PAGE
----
The Post Office was established in 1814 and was called Lynn Creek. In 1839 the name was changed to Lynnville; it moved to New Lynnville about 1865. Col. Thomas K. Gordon is remembered as the "Father of New Lynnville" as he once owned the land upon which the town is now located and for many miles around.
On Feb 14, 1907, an act was passed by the Tennessee General Assembly to incorporate (New) Lynnville. The officers of the town were (and remain) a board of mayor and five aldermen elected by the voters of the town. The first election was held the first Thursday in April 1909. C. Herbert Walker was elected the town's first mayor (salary $60/year), and aldermen were C. T. Reid, R. W. Waldrop, W. M. Gilbreath, J. M. Bray and C. B. Tate. A town marshal is elected by the council. In 1985 the town elected its first woman mayor, the Honorable Francess Hewitt.
(New) Lynnville grew up in a haphazard fashion around diagonal crossing of the Nashville and Decatur Railroad (now CSX Transportaton) and the Cornersville Turnpike. To supply the building of the town, there was a brickyard, two sawmills, a planing mill, a wood-working shop, a tin shop and othr facilities. A rock quarry on the northern edge of town provided excellent stone for buildings, pillars, chimney's and steps. This same quarry supplied the stone for the construction of the Federal Arsenal at Columbia, Tenn. in the 1890's.
The early business district (1860-1900) of the new town faced the railway and included the following establishments: dry goods: Smith Brothers, George C. Tate, Wagstaff Brothers, Witt and Bouie and J. M. Walker; groceries: J. B. McCall, Shields Brothers, H. Thomas Heindman and McIntosh; drugs: W. B. Pepper, Royster and Company; grain dealers: Griffis Brothers; tin shop: John Bouie; undertaker: J. W. Dickson; planing mill: J. B. Bray; woodworker: James Riddenberry; and bricksmiths: Thomas Fry and J. H. Lancaster.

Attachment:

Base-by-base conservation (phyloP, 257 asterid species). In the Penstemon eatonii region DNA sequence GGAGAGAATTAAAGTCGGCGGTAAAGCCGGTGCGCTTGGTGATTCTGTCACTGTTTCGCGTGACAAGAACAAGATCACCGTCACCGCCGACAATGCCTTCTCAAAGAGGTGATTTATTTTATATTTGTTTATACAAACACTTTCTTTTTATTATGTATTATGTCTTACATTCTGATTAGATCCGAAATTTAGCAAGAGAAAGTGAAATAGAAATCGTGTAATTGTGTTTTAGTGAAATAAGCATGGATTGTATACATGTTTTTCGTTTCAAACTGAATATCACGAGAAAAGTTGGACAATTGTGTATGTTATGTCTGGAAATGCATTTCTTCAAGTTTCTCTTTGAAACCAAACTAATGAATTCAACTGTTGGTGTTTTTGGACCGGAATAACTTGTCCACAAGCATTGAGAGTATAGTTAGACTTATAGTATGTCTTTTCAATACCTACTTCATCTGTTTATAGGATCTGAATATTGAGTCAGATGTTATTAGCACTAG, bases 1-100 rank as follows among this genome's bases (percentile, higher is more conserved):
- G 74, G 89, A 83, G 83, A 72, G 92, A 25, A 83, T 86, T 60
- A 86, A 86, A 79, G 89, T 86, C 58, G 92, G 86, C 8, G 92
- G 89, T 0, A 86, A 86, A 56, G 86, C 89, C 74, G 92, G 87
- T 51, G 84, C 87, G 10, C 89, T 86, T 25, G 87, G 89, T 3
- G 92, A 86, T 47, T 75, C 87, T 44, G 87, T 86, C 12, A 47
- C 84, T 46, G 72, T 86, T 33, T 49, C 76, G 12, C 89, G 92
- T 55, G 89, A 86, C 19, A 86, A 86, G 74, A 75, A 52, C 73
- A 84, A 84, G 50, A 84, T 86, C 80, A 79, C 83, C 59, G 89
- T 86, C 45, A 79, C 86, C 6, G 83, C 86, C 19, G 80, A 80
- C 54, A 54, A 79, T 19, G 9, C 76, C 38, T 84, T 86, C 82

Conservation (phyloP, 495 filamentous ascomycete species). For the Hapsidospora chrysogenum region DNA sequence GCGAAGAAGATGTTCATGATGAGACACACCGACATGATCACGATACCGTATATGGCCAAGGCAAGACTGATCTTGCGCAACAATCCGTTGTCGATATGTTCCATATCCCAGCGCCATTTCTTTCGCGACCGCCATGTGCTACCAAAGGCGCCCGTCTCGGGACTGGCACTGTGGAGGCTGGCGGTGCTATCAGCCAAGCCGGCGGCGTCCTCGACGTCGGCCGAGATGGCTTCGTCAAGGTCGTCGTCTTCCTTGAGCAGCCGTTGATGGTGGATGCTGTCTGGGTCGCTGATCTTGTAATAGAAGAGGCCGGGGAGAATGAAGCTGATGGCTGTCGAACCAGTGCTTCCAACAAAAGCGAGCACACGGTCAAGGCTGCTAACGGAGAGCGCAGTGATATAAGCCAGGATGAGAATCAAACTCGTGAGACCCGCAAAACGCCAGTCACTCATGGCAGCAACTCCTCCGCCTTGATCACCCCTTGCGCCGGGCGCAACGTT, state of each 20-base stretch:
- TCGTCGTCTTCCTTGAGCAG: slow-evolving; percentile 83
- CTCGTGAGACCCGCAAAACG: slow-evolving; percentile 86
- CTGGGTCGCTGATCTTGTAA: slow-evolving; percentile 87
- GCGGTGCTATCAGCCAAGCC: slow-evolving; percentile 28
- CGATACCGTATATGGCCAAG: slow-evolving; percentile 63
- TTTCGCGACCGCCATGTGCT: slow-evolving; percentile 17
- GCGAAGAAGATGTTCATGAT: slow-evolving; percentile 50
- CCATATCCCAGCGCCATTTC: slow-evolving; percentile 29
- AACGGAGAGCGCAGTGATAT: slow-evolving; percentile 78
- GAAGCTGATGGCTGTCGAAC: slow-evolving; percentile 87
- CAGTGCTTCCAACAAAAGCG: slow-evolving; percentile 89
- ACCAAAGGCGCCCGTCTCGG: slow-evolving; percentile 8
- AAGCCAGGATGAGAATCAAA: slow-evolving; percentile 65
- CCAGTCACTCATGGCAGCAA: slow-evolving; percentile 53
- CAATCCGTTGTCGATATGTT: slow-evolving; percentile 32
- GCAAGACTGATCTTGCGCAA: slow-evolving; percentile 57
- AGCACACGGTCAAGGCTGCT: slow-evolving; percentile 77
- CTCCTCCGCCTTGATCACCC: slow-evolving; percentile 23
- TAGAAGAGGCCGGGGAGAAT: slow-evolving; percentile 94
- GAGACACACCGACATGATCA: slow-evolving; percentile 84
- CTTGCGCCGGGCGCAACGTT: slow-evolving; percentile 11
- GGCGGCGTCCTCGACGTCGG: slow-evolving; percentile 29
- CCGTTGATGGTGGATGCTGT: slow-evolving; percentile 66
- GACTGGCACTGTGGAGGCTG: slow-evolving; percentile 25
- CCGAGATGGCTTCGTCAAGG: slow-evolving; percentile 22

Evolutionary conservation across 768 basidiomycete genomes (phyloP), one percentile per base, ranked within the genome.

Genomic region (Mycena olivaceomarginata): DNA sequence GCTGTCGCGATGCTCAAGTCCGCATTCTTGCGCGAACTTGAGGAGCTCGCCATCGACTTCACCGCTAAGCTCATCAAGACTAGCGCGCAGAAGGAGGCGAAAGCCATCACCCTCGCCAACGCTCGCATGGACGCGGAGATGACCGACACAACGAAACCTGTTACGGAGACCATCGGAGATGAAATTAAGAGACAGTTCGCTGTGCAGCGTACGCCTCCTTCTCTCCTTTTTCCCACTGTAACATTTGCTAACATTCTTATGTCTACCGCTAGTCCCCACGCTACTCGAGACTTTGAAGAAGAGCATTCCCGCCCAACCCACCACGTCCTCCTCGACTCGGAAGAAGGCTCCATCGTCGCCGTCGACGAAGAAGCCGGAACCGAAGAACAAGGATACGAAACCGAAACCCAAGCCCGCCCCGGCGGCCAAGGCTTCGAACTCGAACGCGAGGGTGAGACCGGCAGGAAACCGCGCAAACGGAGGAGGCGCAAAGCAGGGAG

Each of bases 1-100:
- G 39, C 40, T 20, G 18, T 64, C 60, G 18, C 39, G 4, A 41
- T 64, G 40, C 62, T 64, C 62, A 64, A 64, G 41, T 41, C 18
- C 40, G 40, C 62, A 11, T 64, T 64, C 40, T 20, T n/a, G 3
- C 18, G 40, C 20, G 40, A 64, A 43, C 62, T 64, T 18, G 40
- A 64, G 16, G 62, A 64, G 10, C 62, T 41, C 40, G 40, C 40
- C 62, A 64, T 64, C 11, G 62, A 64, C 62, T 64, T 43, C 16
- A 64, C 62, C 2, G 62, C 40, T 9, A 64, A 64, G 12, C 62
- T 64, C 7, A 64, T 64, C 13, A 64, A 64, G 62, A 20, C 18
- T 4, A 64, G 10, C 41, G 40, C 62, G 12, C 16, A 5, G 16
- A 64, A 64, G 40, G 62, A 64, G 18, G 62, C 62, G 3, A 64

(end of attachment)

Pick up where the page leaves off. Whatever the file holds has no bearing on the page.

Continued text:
Merchants of the early 20th Century included Frank McLaurine Tin Shop; groceries: J. P. Johnson, Knox Trigg, J. H. Griffis, W. W. Bray and Witt, Mitchell & Gilbreath; dry goods: C. T. Reid, Betts Dry goods, Journey Dry Goods, Witt & Bouie, Ross and Boyd; produce stores: W. J. Richardson, H. M. Fleming and Murphy & Spivey; harness shops: Rivers Saddle and Harness, Lynnville Harness.
The town has had five banks over the years, the Peoples Bank, Citizens Bank, First National bank, and Bank of Lynnville and Union Bank. Professonals have included dentist Dr. George Dodson and physicians, Dr. M. L. Clark and Dr. Joe B. Wright.
Lynnville had a number of early small factories and these included Lee Wiggs Coffin Shop, J. Buggs Tobacco Factory, Blow's Shoe Factory, an overalls factory and a millinery factory; after 1900, the Lynnville Roller Mills built by Chris McCord and later operated by E. E. Hall, Kraft Cheese Plant, a garment plant, an ice plant, a tomato cannery, a two-story hotel, Hickerson's Trailer Factory and two firms which bought farm produce and animal hides.
For many years after the building of the railway, Lynnville was the principal trade and shipping center for the northern part of Giles County, Cattle, mules, hogs, horses, poultry, eggs.
(Giles Paths, by Johnny Phelps)